Those of you who know me well will know that there is nothing I love more than cooking. I love trying out new recipes and ingredients, and am undaunted by Ottolenghi-esque ingredient lists and complexity. You can imagine my joy then, to be invited to a cooking masterclass, with KF Seetoh (aka super Singaporean celebrity chef and food critic). I don’t think I could have said ‘yes’ more quickly to my invitation (thanks Laura!).
The cooking masterclass was organised by the folks at notatourist.sg, and was held at Tools of the Trade which a very confused taxi uncle eventually managed to get us to (thank goodness for iPhone maps). This place is full of all the latest kitchen gadgetry, and it was only the thought of all my kitchen gear bobbing somewhere over the sea to me that stopped me investigating further … I have enough kitchen stuff, I don’t need more! Tools of the Trade run a whole host of cooking classes that you can go to (details on their website) so the place is really set up for cooking classes.
On arrival, we were given little booklets that showed us what we’d be making. They were all dishes I’d never tried before, so I knew this was going to be a fun experience. On the menu we had: Rojak salad, Hainanese Pork Chop, and Bubur Cha Cha ice cream. Yum yummy yum! KF Seetoh took us through each dish, before we attempted having a go at it on our own. He was great fun – very clear, charismatic and engaging, giving us a little history on each dish and how it came to be created. It was fascinating learning how much of Singaporean food is born out of a fusion of cultures, cuisines and availability of ingredients. For example, I never knew that the sauce for the Hainanese pork chop contained ketchup and HP sauce, and was born out of many Hainanese working as cooks for Britons, and merging their own ingredients with those favoured by the British.
We kicked off our experiment in Singaporean cooking with the Rojak salad. This was something I’d heard of before coming out here, but really had no idea what went into it. It basically has no set rules about what goes into it – so long as its fresh and crunchy, anything goes! Our version had cucumber, pineapple, a local kind of turnip, apples, beansprouts and peanuts. You slice up the fruit and veg, and then gently toss it in a spicy dressing made from shrimp paste, sugar, sambal, tamarind water and lime juice. it’s finished off with some shavings of torch ginger, which I’d never even heard of before, never mind used! Rojak is actually delicious – spicy, crunchy and refreshing all at the same time. KF Seetoh told us that there are no set rules about when to eat rojak – you just eat it when you feel like it! I’d definitely eat it again, although I learnt that its best to eat it fresh – I took some home in a doggy bag, and it was definitely past its best the day after!
After that, we moved onto the Hainanese pork chop. I was a little bit daunted by it, as it involves deep-frying, which I’ve never done myself. The pork is flattened until its very thin, and then coated in egg and breadcrumbs, before being deep fryed until golden. Unfortunately, I was so preoccupied with getting my oil hot enough, that the oil was actually TOO hot, resulting in a slightly burned pork chop. Not my finest hour! Making the sauce was fun – you mix chopped carrots, peas and sweetcorn, into a mixture of ketchup, HP sauce, lemon juice, sugar and oyster sauce, and then thicken with corn flour. It sounds horrible when you look at the ingredients, but it’s actually nicely sweet and sour, and goes well with the crispy pork. It was served up smothered in sauce, and with fried potatoes on the side. Not the healthiest dish, but surprisingly delicious.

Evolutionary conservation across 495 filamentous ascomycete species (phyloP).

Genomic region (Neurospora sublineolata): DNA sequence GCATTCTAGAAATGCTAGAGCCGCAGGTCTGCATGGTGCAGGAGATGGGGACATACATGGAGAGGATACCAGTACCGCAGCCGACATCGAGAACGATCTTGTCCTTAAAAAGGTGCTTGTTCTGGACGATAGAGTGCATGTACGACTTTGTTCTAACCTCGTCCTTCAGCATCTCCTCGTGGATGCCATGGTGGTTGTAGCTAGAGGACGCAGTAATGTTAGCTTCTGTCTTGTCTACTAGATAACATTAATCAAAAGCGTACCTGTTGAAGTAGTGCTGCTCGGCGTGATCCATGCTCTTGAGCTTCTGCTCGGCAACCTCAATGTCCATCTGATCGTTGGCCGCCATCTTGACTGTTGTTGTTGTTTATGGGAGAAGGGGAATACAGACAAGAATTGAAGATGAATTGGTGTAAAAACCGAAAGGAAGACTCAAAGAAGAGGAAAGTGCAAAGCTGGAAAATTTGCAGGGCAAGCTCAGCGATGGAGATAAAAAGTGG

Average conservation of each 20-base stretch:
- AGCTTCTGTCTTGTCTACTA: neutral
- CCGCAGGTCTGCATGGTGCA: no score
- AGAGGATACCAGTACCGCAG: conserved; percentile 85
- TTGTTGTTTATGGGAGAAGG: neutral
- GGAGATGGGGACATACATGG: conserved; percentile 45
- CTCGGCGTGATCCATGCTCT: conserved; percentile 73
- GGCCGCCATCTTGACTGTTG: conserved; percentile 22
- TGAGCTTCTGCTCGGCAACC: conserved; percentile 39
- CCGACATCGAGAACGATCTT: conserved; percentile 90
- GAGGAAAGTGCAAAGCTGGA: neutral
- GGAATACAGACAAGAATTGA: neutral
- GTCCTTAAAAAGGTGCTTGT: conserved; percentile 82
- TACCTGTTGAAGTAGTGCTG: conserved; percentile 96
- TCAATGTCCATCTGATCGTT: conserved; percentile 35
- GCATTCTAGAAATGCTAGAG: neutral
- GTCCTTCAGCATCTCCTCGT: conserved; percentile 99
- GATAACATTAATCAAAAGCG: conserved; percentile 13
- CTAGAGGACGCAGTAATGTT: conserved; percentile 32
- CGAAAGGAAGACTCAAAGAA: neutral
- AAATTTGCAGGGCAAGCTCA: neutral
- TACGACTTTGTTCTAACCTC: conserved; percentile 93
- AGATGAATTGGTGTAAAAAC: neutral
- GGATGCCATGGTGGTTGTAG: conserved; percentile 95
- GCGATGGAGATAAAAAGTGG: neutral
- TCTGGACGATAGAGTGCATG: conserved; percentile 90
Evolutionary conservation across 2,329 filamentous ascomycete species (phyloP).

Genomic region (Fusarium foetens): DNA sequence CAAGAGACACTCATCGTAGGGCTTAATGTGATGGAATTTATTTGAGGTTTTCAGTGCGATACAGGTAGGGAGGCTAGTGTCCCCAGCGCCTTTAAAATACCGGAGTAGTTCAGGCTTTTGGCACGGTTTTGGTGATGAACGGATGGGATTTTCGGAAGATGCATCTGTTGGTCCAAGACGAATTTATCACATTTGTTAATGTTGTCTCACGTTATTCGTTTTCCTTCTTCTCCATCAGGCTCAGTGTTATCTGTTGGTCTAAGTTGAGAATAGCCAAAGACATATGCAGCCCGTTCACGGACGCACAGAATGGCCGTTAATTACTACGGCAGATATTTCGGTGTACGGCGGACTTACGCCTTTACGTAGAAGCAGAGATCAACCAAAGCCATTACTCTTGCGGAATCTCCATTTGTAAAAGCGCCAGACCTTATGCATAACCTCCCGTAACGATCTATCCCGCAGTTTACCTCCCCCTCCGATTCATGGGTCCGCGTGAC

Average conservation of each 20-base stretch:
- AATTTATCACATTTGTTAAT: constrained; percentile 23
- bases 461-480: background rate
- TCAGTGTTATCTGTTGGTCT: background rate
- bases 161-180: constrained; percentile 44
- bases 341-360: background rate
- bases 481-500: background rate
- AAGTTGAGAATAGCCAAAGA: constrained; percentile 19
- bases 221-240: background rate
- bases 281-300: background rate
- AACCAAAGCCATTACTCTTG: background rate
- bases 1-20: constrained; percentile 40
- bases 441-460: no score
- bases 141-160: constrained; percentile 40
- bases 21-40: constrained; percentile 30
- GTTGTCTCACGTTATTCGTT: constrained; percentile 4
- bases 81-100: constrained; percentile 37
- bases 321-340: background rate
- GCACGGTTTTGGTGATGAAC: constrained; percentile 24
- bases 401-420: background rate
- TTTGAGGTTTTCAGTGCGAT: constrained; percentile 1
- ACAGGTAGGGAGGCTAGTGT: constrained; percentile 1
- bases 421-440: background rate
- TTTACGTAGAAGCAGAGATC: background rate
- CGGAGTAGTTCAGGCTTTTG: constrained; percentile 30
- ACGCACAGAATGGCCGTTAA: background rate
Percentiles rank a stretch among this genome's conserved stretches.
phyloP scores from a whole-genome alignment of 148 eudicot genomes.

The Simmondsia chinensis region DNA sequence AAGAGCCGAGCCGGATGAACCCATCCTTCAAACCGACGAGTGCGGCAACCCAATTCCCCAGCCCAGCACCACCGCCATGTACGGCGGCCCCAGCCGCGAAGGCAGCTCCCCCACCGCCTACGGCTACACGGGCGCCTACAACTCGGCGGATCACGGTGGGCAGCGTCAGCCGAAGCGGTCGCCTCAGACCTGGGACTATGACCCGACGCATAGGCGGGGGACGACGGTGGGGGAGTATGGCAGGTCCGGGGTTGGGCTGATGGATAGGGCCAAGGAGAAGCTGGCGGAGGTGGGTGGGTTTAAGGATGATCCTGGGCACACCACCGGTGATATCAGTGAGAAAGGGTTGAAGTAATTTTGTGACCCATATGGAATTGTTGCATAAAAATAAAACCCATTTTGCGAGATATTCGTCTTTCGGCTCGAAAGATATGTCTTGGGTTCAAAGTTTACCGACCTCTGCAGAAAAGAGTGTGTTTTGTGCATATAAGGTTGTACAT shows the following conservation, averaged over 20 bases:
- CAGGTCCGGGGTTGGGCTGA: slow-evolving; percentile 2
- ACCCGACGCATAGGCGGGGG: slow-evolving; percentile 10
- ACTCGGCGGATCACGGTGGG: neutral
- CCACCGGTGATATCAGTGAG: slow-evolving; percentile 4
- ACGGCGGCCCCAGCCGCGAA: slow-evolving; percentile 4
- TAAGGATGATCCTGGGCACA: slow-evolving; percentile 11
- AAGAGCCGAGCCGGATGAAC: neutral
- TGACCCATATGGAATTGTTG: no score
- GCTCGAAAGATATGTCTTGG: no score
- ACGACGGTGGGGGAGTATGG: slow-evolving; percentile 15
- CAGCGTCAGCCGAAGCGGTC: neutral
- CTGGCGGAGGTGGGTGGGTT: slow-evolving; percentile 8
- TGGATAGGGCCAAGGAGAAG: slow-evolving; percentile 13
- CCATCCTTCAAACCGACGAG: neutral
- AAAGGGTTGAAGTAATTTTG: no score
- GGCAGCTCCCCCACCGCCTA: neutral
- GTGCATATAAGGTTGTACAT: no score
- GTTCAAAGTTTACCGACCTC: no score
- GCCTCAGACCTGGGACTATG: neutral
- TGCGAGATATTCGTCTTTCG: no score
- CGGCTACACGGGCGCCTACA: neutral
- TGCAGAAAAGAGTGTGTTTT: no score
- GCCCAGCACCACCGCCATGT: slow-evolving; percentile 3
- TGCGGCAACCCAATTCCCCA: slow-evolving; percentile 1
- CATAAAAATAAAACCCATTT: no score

We finished off with the Bubur Cha Cha ice cream (try guessing what’s in that from the name – sounds like a dance to me!) It’s basically coconut ice cream, with yam, sweet potato, banana and tapioca pearls, finished off with a sweet, yet slightly salty sauce. The sauce is made from gula melaka, known as palm sugar in the UK. It’s an ingredient that I’d searched for many times in Asian supermarkets to no avail, so was delighted to get to use the real deal, rather than brown sugar. It makes a treacly sauce, a bit like molasses but sweeter. I enjoyed the ice cream, sauce and fruit elements very much. I found the texture of the yam and sweet potato, in something sweet, slightly odd to what I’m used to, but it was very tasty, and I’d happily eat the whole lot again. It was also fun trying the tapioca pearls, which I’ve seen floating at the bottom of cups of bubble tea, which is popular here, but never tried. They are oddly chewy but oddly moreish!
I had great fun trying out cooking some local dishes. I love South East Asian food, and would cook it all the time in the UK (and will here of course), but I’d never cooked anything that was uniquely ‘Singaporean’. I’m so excited about having a properly equipped kitchen soon, so I can try recreating these, and other dishes. I also enjoyed being directed by someone who was so knowledgeable about the origins of each dish – it made me appreciate it all the more, knowing where it had come from. It was a fantastic evening.